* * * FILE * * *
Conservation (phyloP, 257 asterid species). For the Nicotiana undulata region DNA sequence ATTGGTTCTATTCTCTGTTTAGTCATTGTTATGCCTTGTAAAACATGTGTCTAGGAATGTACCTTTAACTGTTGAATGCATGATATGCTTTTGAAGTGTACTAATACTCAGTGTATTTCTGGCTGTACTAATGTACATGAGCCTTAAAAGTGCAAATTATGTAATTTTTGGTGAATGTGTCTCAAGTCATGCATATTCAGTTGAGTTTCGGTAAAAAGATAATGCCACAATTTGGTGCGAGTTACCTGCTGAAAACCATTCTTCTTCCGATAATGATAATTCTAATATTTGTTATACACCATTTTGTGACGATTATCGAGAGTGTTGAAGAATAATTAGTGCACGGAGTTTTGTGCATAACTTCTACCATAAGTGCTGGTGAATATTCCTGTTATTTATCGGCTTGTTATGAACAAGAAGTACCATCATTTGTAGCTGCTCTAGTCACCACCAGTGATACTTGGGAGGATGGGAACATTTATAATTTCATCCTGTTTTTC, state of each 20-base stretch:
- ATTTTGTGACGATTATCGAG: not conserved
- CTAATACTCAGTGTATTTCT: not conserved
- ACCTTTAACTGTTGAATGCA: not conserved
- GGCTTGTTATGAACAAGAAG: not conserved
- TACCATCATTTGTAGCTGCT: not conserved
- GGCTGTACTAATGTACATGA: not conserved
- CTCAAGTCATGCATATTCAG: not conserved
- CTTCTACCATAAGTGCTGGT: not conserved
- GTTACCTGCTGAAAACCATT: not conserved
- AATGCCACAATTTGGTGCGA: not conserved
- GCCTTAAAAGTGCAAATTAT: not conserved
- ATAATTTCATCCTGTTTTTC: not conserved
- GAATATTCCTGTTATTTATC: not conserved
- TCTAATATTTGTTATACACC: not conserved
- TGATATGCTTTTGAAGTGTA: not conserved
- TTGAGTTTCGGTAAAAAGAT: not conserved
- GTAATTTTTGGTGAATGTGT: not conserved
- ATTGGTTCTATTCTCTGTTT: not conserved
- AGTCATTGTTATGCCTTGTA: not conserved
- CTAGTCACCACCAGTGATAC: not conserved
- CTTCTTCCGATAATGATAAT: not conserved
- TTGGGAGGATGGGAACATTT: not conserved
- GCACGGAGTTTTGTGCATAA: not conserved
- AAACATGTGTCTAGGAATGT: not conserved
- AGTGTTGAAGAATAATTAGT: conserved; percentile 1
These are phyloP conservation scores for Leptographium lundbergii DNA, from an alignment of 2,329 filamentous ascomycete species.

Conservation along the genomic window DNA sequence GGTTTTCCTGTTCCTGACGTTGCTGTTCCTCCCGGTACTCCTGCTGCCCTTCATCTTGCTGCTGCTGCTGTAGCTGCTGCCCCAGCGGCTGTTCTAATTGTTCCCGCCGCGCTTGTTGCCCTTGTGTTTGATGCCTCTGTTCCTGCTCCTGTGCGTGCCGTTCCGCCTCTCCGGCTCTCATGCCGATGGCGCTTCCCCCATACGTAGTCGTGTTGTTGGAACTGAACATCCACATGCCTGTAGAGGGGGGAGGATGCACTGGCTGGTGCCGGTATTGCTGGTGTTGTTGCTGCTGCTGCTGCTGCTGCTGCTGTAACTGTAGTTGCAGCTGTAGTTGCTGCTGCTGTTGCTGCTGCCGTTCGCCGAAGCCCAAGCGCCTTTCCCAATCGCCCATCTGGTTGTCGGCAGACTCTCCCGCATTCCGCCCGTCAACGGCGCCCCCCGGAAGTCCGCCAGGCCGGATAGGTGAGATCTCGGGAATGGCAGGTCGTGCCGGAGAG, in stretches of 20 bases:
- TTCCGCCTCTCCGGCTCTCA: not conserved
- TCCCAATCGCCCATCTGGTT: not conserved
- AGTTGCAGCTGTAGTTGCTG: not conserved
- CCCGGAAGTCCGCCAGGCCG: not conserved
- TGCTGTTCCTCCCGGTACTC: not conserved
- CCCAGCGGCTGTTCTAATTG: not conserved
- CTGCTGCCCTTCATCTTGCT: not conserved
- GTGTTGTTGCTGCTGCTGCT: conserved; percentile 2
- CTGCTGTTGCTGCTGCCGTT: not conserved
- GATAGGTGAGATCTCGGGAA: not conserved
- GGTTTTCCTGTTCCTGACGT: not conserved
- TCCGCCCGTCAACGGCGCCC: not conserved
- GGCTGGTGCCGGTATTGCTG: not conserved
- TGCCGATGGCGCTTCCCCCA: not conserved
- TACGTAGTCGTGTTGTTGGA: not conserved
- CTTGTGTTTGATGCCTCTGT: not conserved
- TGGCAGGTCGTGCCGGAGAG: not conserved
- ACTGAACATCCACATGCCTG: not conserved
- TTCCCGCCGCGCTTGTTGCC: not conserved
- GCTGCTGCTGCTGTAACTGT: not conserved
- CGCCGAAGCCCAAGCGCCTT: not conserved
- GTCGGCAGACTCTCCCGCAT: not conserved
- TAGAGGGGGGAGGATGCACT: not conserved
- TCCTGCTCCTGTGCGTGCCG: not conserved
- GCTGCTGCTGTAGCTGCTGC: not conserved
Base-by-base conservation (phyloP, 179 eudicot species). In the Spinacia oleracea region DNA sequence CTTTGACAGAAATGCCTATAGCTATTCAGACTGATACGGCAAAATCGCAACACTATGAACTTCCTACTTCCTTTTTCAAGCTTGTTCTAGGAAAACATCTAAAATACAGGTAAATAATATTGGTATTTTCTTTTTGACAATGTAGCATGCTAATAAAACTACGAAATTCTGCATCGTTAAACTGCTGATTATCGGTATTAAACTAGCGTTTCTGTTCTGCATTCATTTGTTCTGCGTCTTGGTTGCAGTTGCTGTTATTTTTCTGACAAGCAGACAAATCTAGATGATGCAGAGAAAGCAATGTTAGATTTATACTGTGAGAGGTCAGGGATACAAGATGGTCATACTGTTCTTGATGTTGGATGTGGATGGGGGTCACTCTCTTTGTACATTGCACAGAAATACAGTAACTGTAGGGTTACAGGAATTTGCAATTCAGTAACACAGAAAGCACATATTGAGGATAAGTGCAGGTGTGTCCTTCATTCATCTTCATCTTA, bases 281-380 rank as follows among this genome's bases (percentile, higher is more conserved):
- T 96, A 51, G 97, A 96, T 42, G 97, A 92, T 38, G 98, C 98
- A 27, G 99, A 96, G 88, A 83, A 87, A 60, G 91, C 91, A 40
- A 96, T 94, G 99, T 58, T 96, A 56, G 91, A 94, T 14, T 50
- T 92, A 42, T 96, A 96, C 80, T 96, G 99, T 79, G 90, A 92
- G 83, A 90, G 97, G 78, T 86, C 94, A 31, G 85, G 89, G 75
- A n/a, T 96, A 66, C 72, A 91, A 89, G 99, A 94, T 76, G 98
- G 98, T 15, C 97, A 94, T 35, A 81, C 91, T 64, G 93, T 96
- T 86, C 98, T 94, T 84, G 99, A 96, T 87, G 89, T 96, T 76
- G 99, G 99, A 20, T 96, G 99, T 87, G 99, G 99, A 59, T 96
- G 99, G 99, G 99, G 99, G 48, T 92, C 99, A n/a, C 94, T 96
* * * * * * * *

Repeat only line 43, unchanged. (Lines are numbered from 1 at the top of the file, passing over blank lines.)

- TACGTAGTCGTGTTGTTGGA: not conserved